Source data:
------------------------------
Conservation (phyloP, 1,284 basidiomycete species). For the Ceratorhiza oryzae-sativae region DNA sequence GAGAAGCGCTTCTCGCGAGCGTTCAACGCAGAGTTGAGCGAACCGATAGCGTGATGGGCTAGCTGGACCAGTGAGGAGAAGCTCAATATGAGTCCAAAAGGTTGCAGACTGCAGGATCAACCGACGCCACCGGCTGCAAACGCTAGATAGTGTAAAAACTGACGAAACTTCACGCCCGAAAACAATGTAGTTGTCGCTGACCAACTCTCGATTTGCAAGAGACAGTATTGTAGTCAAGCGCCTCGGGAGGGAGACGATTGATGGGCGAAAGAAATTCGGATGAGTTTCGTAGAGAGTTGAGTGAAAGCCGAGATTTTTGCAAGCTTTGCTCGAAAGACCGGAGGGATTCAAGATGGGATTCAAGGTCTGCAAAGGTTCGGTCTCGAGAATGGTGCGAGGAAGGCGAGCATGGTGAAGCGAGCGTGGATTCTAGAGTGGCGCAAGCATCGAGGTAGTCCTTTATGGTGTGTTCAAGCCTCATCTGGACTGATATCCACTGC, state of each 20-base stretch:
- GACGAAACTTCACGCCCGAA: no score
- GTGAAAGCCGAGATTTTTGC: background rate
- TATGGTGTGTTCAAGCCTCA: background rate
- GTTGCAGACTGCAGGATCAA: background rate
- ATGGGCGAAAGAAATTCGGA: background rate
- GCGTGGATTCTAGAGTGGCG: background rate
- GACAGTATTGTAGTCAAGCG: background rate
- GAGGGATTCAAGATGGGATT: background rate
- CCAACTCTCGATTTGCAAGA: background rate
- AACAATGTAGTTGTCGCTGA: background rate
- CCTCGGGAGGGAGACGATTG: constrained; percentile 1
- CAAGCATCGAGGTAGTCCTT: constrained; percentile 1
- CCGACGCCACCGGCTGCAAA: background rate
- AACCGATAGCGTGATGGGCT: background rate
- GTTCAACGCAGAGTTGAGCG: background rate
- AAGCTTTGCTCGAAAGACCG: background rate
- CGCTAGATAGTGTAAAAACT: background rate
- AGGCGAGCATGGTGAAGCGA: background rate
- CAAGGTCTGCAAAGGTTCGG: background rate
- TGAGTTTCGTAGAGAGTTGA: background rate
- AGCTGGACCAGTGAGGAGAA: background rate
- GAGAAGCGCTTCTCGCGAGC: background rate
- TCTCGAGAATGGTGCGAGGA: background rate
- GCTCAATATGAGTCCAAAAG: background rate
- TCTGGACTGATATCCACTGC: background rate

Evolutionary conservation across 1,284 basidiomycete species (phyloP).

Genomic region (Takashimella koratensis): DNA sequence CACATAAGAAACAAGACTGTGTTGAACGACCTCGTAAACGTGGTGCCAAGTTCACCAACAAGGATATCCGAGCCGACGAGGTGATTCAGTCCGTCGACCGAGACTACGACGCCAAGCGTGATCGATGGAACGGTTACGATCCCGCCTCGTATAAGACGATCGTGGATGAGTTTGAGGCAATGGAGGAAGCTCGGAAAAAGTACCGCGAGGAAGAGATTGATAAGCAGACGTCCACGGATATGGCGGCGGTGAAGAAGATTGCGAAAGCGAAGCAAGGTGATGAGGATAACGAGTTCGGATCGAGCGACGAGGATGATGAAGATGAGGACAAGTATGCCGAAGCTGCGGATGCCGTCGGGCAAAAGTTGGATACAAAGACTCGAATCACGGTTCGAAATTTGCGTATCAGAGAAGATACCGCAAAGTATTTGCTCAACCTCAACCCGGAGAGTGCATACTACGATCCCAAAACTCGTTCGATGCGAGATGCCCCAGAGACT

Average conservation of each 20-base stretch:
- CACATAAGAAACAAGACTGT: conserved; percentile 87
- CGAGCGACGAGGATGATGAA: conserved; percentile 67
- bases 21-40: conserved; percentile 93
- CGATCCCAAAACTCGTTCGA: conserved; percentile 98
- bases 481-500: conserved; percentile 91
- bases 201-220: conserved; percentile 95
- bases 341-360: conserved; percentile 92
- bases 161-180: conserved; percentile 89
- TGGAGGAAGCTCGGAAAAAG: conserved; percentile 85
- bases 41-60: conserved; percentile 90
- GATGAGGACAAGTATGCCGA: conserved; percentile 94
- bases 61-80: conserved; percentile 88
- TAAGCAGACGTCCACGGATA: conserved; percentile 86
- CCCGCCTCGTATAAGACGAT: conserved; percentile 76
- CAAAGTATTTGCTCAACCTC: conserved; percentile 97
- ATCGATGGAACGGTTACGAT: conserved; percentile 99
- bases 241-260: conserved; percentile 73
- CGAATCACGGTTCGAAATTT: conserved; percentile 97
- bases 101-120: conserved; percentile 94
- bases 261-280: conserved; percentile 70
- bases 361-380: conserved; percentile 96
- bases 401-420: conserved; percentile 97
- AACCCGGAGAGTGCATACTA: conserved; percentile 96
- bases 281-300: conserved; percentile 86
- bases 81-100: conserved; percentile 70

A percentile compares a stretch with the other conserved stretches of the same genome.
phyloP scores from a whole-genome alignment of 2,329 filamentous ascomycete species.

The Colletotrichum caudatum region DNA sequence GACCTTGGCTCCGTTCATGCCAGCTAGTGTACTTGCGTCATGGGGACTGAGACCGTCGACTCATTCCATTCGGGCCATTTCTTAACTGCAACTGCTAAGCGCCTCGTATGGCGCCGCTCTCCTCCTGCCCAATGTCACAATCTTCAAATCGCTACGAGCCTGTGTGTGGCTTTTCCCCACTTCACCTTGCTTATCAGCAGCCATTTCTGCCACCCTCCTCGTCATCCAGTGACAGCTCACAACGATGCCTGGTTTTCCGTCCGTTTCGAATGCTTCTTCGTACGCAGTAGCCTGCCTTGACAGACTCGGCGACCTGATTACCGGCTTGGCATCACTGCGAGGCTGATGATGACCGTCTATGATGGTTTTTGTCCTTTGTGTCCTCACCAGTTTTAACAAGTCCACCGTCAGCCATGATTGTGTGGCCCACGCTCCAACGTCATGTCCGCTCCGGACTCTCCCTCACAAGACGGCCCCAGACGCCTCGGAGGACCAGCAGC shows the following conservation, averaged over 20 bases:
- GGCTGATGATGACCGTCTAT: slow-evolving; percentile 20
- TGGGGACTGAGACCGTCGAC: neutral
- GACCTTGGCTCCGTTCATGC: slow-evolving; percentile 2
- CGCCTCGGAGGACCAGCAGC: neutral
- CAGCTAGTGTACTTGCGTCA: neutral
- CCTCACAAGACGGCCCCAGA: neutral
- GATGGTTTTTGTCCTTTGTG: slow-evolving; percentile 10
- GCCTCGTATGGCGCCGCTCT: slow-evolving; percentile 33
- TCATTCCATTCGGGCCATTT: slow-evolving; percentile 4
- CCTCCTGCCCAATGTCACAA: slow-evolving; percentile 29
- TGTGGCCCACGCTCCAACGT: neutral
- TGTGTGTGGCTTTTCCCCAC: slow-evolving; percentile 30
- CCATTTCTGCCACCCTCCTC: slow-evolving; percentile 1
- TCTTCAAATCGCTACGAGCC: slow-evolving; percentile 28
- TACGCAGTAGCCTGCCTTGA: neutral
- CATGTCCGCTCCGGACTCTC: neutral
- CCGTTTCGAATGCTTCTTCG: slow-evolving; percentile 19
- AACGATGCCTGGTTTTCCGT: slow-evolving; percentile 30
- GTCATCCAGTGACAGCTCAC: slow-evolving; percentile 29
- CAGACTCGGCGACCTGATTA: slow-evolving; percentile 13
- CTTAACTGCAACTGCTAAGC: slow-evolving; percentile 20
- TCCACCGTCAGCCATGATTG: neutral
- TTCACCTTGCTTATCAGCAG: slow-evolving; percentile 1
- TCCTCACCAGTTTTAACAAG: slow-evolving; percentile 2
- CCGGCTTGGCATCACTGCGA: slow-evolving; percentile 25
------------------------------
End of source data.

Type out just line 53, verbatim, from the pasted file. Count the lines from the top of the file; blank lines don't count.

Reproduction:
- bases 281-300: conserved; percentile 86